Another Win for Cannabis Gun Rights – Cannabis | Weed | Marijuana
Another United States federal court has delivered a win for cannabis consumers’ gun rights. Judge Kathleen Cardone of the U.S. District Court for the Western District of Texas ruled in favor of the defendant, Paola Connelly.
In 2021, police convicted the El Paso resident of separate charges for possessing cannabis and transferring a firearm.
The court said that “any historical tradition of disarming ‘unlawful’ individuals does not support disarming Connelly for her alleged marijuana use.”
The Republican-appointed judge called the Justice Department’s case “unvirtuous.”
Details of the Case
Several factors went into this win for cannabis gun rights. Namely, a recent ruling in the U.S. Court of Appeals. That case, which we covered here, relied on a Supreme Court precedent.
The precedent says that firearm restrictions must be consistent with the historical context of the Second Amendment’s 1791 ratification.
The Department of Justice (DOJ) attempted to do this by conflating intoxication from alcohol as equivalent to simple possession of cannabis flower.
Judge Cardone cited Biden’s pardon of federal cannabis possession offences as an influence. Her ruling states that Biden’s presidential pardon would have expunged Connelly’s conviction for simple possession.
Of course, Biden’s pardons helped no one. But, as a symbolic gesture, it now has real-life consequences.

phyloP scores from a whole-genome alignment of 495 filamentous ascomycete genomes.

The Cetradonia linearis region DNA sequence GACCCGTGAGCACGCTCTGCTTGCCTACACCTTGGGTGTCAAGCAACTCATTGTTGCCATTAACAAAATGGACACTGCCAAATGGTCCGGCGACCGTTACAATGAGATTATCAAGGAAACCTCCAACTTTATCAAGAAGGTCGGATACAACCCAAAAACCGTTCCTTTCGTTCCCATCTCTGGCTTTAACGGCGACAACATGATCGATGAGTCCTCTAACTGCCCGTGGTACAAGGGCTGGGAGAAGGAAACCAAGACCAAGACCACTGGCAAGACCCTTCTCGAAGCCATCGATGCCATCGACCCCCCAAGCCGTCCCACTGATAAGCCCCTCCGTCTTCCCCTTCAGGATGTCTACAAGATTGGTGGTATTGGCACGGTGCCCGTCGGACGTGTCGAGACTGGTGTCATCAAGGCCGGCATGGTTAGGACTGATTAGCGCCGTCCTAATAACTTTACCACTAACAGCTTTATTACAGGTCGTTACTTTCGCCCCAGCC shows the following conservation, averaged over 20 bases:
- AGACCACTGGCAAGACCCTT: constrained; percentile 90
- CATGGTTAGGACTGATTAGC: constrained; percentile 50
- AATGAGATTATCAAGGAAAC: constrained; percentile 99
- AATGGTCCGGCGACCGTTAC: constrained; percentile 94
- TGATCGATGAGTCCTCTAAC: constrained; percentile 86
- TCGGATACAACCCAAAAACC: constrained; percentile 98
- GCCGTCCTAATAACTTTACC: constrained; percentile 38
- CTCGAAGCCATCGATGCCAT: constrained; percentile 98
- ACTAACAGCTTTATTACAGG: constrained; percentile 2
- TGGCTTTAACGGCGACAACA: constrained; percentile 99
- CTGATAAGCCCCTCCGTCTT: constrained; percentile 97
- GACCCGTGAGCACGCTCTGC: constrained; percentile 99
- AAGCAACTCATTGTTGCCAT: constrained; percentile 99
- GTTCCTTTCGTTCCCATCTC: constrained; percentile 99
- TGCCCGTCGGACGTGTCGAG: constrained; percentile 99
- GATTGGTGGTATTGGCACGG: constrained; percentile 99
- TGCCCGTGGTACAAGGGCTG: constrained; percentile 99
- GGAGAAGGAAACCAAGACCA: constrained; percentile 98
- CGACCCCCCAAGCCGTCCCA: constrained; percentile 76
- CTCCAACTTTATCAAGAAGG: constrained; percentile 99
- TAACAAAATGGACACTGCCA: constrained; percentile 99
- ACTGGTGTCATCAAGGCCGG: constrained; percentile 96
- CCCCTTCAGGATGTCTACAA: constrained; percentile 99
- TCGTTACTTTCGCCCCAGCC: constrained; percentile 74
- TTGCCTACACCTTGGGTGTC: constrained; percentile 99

The DOJ tried to argue that they didn’t just charge Connelly with possession. She admitted to using cannabis.
But Judge Cardone was having none of it. The law that says you must choose between your cannabis and your guns “deviates from our Nations’ history of firearm regulation.”
The court ruling challenged the DOJ’s position that cannabis consumers were inherently “dangerous.” Noting that over twenty states have legalized recreational cannabis and “millions of U.S. citizens regularly use the substance.”
“It strains credulity to believe that taking part in such a widespread practice can render an individual so dangerous or untrustworthy that they must be stripped of their Second Amendment rights,” Cardone said.
Another Win for Cannabis Gun Rights
U.S. v. Connelly is indeed another win for cannabis consumers’ gun rights. And nowhere is this clearer than in the court ruling:
“The law’s broad prohibition on the sale or transfer of firearms to unlawful users of controlled substances burdens the Second Amendment rights of those individuals… our Nation’s historical tradition of firearm regulation does not support placing such a burden on the Second Amendment right.”
Hopefully, this is a sign of things to come.
And in Pennsylvania, a Republican senator wants the state to remove laws barring gun ownership for cannabis consumers, especially medical patients.
In Maryland, a House committee heard a bill to protect the gun rights of medical cannabis patients.
And in Florida, before a federal appeals court is a case challenging the constitutionality of banning medical cannabis patients from owning firearms.
Ten years ago, only a couple of states had legalized recreational cannabis. Medical cannabis was unheard of in the red southern states.
Look at how much has changed. Where will cannabis and gun rights be in ten years?
And for my fellow stoners who may scoff at the very idea anyone would ever need a gun, allow me to quote the great Thomas Sowell:
The gun-control crusade today is like the Prohibition crusade 100 years ago. It is a shared zealotry that binds the self-righteous know-it-alls in a warm fellowship of those who see themselves as fighting on the side of the angels against the forces of evil. It is a lofty role that they are not about to give up for anything so mundane as facts – or even the lives of other people.
Cannabis prohibition didn’t put a dent in cannabis consumption. There’s no reason to believe government-run gun control works any better.
All you’re doing is disarming law-abiding citizens.